THE BLOG
12/08/2014 09:26 am ET Updated Dec 06, 2017

Holidays, Florida Style! 5 Tropical Traditions

By Dalia Colon for the Orbitz Travel Blog

When the weather outside is frightful, Northerners flock to Florida to escape the cold. But with no white Christmas to mark the holiday season, you'll have to learn to celebrate like the locals.

1. Key West: Wet Christmas

Boaters compete for prizes during the Schooner Wharf Bar & Galley Lighted Boat Parade. Photo courtesy of the the Monroe County Tourist Development Council.

The country's Southernmost city certainly knows how to get down during the holidays, with events ranging from "Snorkeling with Santa" to a performance of Tchaikovsky's Nutcracker with a tropical twist. But it wouldn't be December in Florida without a lighted boat parade. Arrive early for a good spot to watch the Schooner Wharf Bar & Galley Lighted Boat Parade, which takes place Dec. 13, 2014. A children's steel drum concert gets the party started at 6 p.m., followed by the parade at 8 p.m.

2. St. Augustine: All Is Bright

St. Augustine's citywide Nights of Lights display. Photo courtesy of the St. Augustine, Ponte Vedra & the Beaches CVB.

Decorating an entire town with more than three million Christmas lights may sound over the top, but America's oldest city pulls it off with class. During Nights of Lights, St. Augustine's historic landmarks glisten in what National Geographic calls one of the top 10 places in the world to see holiday lights. The display, which lasts from Nov. 22, 2014, to Feb. 1, 2015, also coincides with special events and vacation deals.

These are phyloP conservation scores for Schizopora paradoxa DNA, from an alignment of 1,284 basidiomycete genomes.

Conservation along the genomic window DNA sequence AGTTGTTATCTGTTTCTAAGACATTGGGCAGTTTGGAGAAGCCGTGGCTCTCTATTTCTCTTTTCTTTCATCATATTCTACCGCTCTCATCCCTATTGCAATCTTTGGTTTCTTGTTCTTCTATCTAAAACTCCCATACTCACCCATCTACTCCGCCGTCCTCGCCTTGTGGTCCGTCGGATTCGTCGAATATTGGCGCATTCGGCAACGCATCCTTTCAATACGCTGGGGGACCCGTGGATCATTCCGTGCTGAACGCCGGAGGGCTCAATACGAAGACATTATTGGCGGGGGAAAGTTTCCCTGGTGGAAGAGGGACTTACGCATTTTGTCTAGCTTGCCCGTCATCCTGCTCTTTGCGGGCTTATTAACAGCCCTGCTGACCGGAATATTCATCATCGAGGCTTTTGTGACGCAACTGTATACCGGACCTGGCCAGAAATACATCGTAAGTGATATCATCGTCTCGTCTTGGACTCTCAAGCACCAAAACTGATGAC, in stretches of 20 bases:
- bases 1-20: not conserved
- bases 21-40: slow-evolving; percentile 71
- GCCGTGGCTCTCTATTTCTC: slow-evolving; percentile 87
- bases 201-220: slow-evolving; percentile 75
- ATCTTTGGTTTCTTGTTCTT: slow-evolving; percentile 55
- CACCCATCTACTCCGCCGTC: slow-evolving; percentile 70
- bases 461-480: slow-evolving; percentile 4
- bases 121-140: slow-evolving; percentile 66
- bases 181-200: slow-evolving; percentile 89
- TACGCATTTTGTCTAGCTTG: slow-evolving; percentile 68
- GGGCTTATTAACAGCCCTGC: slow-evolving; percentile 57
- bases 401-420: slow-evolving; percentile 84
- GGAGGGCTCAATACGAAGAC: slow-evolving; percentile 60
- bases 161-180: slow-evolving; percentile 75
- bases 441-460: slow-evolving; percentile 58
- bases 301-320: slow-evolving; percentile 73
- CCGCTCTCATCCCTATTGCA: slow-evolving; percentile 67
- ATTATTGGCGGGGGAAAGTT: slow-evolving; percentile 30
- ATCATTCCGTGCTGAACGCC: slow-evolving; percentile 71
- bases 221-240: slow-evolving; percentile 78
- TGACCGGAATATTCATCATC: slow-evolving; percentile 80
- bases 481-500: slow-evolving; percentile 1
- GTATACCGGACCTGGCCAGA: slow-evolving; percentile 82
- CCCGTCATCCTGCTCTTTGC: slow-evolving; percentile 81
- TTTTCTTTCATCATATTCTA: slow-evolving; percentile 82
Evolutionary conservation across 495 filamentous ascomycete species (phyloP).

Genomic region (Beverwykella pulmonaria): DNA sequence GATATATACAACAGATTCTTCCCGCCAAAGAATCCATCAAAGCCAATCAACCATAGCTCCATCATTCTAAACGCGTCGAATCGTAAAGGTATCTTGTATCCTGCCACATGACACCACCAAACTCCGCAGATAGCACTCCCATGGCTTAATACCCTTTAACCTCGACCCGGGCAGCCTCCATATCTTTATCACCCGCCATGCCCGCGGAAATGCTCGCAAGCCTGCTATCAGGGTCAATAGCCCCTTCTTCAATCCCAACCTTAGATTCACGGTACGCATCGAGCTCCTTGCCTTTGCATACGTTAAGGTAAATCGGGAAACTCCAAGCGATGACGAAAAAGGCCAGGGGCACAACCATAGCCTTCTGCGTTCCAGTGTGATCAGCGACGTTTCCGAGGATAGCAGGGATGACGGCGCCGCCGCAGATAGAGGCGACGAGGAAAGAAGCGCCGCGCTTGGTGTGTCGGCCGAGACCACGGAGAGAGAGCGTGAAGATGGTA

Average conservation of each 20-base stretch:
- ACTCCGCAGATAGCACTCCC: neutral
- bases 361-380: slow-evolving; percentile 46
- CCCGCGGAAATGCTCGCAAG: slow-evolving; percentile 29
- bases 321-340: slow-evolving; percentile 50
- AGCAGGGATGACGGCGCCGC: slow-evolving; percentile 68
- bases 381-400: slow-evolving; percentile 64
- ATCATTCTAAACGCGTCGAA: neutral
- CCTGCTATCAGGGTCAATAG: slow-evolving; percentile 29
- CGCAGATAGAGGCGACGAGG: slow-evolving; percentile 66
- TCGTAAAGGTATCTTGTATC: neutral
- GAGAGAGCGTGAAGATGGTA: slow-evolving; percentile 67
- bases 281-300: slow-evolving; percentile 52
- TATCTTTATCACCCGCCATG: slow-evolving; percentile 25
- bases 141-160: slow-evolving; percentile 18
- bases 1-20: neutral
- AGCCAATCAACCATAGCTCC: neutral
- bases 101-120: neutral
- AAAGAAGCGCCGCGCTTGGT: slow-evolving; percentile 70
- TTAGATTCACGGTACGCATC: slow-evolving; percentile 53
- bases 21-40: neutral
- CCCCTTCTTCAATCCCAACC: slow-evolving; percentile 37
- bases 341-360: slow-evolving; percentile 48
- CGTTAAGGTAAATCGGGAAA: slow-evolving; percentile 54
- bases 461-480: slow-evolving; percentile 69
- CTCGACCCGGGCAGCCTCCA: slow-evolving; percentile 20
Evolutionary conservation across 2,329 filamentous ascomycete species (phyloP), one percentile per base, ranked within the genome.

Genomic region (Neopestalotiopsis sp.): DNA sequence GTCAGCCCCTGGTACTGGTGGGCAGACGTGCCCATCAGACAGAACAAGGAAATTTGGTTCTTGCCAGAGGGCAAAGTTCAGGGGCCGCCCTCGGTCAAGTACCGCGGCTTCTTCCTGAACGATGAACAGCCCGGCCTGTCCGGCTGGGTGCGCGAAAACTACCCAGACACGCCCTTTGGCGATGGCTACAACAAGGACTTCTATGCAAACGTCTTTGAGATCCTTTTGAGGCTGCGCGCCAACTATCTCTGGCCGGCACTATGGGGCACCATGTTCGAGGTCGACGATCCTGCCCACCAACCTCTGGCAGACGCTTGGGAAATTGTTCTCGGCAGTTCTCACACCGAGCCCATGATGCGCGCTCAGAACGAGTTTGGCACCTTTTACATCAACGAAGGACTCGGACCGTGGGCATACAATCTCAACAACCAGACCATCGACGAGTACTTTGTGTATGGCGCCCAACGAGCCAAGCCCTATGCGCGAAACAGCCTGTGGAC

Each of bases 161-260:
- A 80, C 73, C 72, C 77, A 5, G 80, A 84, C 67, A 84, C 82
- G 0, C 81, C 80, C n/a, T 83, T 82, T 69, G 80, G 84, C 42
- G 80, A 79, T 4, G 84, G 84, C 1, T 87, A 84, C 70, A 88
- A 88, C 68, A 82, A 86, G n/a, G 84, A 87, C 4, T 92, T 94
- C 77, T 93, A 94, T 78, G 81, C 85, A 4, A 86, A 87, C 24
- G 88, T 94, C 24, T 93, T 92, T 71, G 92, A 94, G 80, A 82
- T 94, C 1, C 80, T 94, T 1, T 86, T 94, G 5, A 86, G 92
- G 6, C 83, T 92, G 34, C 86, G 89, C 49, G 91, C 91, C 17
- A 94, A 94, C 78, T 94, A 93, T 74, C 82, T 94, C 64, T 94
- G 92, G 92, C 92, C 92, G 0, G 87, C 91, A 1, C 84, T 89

3. Christmas: Do They Know It's Christmas?

Sending mail from the Christmas post office is a longstanding tradition. Photo courtesy of the Florida Photographic Collection at floridamemory.com.

Yes, Virginia, there is a town called Christmas, Florida. And while there isn't much for tourists in this hamlet, its proximity to Orlando -- about 25 miles to the east -- makes for a fun errand to the post office. Every winter, thousands of folks drive out of their way to get their holiday cards, letters and packages stamped with the coveted Christmas, Fla. postmark. While you're in the area, visit Fort Christmas Historical Park, which features replicas of 19th-century Florida homes, picnic pavilions, a playground and more.

4. Miami Beach: Menorahs and More

The menorah-lighting ceremony is only the beginning of the festivities during Chanukah Under the Stars. Photo by Chris Waits at Flickr Creative Commons.

Don't try this in the frigid North: Beth Torah Benny Rok Campus hosts Chanukkah Under the Stars. The alfresco event includes a candle lighting ceremony, waterslide, DJ music, cookie decorating, a foam pit and more. The event takes place Dec. 17 from 3:30 p.m. to 7:30 p.m., and it's open to the community for a cost.

5. St. Petersburg: Run Run Rudolph

The Jingle Bell Run raises money for the nonprofit Boley Centers. Photo from facebook.com/boleycenters.

Winter is racing season in Florida, with mild temperatures making for a comfortable workout. One of the most festive 5ks of the year is downtown St. Pete's Jingle Bell Run. Wear your most outrageous holiday get-up, or just festoon your shoes with bells (included in each registration packet, along with a T-shirt) so you'll jingle as you walk or run the waterfront course. The race takes place after sundown on a trail that's lined with luminaries and dotted with bands playing holiday music. Dogs and strollers are welcome. This year's event is Dec. 10, 2014 at 7:30 p.m.

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